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Plato: Phaedrus by W. C. Helmbold

Plato: Phaedrus (edition 1956)

by W. C. Helmbold

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Title:Plato: Phaedrus
Authors:W. C. Helmbold
Info:Prentice Hall (1956), Edition: 1, Paperback, 75 pages
Collections:Your library
Tags:classical rhetoric, rhet comp

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Phaedrus [Translation] by Plato



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More accessible than most of his dialogues, and with helpful footnotes that often veer into the irrelevant (unless you´re interested in ancient Greek as a language). Unfortunately, neither of these save the content of the dialogue itself from being boring. The majority of it is a discussion of man/boy love, and the last part is a discussion on rhetoric. There is some interesting punning going on, especially when Socrates uses a soul´s budding wings as a metaphor for an erection. Also nicely, the translator goes a long way in explaining the mentality of the ancient Greek. The love discussion is interesting just because you learn a lot about the relationships that older Greek men enjoyed with young men or boys, something I doubt most people know about. As for the discussion on rhetoric, Gorgias is much more interesting. ( )
1 vote blake.rosser | Jul 28, 2013 |
One of Plato's racier dialogues, if you leave aside your preconceptions temporarily. "Oh, look at that handsome Phaedrus. Let us encourage him to take a walk by the river and talk of love." Plato was writing philosophy in a form designed to be entertaining to his audience.
1 vote cstrauber | Dec 12, 2007 |
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» Add other authors (37 possible)

Author nameRoleType of authorWork?Status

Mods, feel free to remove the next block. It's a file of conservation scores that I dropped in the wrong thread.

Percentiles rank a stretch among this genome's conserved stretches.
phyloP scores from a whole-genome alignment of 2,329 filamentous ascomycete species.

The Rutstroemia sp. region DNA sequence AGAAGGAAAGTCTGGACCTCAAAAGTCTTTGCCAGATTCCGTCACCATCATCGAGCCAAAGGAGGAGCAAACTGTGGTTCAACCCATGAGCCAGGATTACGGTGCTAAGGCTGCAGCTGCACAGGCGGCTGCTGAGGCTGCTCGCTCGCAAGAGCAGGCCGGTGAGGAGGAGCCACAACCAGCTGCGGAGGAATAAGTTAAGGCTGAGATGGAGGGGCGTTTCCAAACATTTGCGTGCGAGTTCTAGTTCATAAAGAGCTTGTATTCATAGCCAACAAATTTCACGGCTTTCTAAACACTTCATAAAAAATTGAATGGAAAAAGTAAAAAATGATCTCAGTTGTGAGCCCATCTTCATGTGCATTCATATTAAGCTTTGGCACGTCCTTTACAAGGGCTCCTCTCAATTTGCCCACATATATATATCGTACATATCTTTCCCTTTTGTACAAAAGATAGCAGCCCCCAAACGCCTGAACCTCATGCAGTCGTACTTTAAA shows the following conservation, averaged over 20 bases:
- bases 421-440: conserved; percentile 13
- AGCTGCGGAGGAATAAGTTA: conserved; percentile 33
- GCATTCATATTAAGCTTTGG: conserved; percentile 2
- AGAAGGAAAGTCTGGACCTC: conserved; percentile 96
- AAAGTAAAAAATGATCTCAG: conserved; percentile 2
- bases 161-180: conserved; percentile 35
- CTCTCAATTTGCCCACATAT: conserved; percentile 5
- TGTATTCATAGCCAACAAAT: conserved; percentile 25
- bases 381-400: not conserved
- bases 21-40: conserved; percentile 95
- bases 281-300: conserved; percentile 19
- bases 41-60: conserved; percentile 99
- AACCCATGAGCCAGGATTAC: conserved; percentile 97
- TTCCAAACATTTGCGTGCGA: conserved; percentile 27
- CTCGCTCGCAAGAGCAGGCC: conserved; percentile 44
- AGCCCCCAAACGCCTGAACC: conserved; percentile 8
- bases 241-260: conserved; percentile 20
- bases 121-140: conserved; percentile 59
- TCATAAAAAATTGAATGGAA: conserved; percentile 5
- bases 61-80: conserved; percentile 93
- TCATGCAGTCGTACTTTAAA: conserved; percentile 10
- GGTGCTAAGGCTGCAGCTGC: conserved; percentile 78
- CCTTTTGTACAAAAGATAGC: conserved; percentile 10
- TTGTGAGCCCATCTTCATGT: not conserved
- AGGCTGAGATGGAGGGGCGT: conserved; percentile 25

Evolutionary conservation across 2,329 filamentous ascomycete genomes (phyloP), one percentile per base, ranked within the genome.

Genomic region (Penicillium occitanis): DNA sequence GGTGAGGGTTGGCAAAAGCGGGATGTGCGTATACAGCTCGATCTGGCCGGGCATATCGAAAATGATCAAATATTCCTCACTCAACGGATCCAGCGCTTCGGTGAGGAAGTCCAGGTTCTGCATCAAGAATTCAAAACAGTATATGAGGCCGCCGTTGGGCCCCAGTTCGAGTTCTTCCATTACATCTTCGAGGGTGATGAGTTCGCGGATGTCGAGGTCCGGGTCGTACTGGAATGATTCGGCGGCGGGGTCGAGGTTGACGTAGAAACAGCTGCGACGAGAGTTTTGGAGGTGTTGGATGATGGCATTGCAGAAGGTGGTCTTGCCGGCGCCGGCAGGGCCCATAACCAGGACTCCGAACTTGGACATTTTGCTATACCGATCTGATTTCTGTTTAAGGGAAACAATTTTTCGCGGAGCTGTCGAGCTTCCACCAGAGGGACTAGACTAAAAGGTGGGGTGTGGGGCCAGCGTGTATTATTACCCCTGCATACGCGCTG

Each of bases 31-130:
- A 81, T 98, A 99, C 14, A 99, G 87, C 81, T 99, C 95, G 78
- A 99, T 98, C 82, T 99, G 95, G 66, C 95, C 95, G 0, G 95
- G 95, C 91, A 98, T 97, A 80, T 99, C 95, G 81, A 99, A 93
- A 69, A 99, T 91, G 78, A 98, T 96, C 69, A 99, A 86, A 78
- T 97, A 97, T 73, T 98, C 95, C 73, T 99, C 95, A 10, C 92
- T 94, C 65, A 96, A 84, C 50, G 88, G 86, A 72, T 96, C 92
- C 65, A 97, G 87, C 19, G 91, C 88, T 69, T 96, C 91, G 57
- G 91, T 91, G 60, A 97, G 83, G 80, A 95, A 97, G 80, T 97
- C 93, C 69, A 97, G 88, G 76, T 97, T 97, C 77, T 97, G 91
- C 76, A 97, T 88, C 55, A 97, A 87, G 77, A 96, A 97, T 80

Platoprimary authorall editionscalculated
Hamilton, WalterTranslatorsecondary authorsome editionsconfirmed
Helmbold, W. C.Translatorsecondary authorsome editionsconfirmed
Jowett, BenjaminTranslatorsecondary authorsome editionsconfirmed
Molegraaf, MarioTranslatorsecondary authorsome editionsconfirmed
Ravino, W. G.Translatorsecondary authorsome editionsconfirmed
Warren, HansTranslatorsecondary authorsome editionsconfirmed
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SOCRATES: Where have you come from, my dear Phaedrus, and where are you going?
(the Walter Hamilton translation)
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(Click to show. Warning: May contain spoilers.)
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"Phaedrus is widely recognized as one of Plato's most profound and beautiful works. It takes the form of a dialogue between Socrates and Phaedrus and its ostensible subject is love, especially homoerotic love. Socrates reveals it to be a kind of divine madness that can allow our souls to grow wings and soar to their greatest heights. Then the conversation changes direction and turns to a discussion of rhetoric, which must be based on truth passionately sought, thus allying it to philosophy. The dialogue closes by denigrating the value of the written word in any context, compared to the living teaching of a Socratic philosopher." "The shifts of topic and register have given rise to doubts about the unity of the dialogue, doubts which are addressed in the introduction to this volume. Full explanatory notes also elucidate issues throughout the dialogue that might puzzle a modern reader." --Book Jacket.… (more)

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